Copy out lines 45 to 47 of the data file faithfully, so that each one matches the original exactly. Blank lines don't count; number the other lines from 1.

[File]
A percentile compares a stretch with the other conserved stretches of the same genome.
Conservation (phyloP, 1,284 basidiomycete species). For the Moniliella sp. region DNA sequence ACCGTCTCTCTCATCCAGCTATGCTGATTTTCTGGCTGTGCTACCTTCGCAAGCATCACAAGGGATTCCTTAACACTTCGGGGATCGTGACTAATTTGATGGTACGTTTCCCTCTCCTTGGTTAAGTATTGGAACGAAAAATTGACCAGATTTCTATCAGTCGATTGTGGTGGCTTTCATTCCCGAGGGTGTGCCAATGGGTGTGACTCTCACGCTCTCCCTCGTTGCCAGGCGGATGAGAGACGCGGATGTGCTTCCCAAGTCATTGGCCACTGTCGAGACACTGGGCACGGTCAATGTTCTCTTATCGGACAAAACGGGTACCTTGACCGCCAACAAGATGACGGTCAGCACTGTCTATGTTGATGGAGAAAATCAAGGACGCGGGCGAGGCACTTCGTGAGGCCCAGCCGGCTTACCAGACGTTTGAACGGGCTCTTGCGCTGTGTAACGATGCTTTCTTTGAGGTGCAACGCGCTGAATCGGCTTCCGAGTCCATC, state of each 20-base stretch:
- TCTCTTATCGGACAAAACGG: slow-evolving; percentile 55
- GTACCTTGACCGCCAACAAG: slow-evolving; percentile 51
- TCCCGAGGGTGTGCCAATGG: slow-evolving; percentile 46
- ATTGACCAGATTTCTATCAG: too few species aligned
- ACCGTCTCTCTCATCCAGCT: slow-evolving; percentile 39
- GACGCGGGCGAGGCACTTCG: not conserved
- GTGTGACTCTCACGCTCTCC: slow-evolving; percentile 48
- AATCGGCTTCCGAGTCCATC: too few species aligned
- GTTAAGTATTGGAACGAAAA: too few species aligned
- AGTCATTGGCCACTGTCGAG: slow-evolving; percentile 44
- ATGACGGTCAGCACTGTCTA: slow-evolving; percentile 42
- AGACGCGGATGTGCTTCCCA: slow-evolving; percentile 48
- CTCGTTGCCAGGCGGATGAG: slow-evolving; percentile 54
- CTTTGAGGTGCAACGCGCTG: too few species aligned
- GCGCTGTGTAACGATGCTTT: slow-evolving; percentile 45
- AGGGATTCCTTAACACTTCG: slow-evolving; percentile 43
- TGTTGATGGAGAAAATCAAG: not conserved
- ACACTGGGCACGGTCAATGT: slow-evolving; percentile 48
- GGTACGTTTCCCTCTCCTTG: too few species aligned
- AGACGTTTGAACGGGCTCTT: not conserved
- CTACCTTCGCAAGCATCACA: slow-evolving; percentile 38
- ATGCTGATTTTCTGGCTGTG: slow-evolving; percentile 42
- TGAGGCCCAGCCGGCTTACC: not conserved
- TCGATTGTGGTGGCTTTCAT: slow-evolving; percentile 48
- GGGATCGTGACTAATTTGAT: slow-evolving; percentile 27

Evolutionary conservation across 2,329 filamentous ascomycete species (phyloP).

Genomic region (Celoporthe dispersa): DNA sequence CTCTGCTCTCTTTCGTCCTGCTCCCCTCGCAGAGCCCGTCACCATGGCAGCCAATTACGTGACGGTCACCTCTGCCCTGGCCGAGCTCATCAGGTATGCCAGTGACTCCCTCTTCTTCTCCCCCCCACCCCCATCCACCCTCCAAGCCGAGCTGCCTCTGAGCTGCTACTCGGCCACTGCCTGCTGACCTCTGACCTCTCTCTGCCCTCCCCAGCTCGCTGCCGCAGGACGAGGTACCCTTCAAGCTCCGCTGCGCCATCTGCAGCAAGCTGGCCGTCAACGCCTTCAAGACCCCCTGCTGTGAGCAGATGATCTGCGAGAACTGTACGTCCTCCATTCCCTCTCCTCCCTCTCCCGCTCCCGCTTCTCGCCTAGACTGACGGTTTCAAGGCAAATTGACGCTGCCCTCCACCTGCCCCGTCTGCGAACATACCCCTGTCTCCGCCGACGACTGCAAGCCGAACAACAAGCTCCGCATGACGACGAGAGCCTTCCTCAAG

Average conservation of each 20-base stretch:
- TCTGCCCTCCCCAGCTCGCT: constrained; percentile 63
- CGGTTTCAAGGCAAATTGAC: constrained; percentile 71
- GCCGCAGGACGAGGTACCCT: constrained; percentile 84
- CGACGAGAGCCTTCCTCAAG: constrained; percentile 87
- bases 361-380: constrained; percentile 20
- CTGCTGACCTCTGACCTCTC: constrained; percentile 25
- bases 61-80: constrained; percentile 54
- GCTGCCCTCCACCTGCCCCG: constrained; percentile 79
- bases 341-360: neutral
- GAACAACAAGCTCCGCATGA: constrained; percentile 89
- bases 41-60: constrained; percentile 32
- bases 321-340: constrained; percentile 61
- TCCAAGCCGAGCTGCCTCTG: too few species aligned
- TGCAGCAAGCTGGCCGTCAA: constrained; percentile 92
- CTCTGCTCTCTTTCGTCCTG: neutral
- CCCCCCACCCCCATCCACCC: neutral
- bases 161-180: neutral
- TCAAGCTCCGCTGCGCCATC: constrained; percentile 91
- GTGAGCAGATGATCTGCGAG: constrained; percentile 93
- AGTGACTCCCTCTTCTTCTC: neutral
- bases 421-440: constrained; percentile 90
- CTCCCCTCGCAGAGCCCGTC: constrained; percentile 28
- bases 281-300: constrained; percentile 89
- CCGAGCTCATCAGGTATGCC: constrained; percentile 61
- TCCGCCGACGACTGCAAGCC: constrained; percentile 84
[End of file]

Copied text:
- CTCTGCTCTCTTTCGTCCTG: neutral
- CCCCCCACCCCCATCCACCC: neutral
- bases 161-180: neutral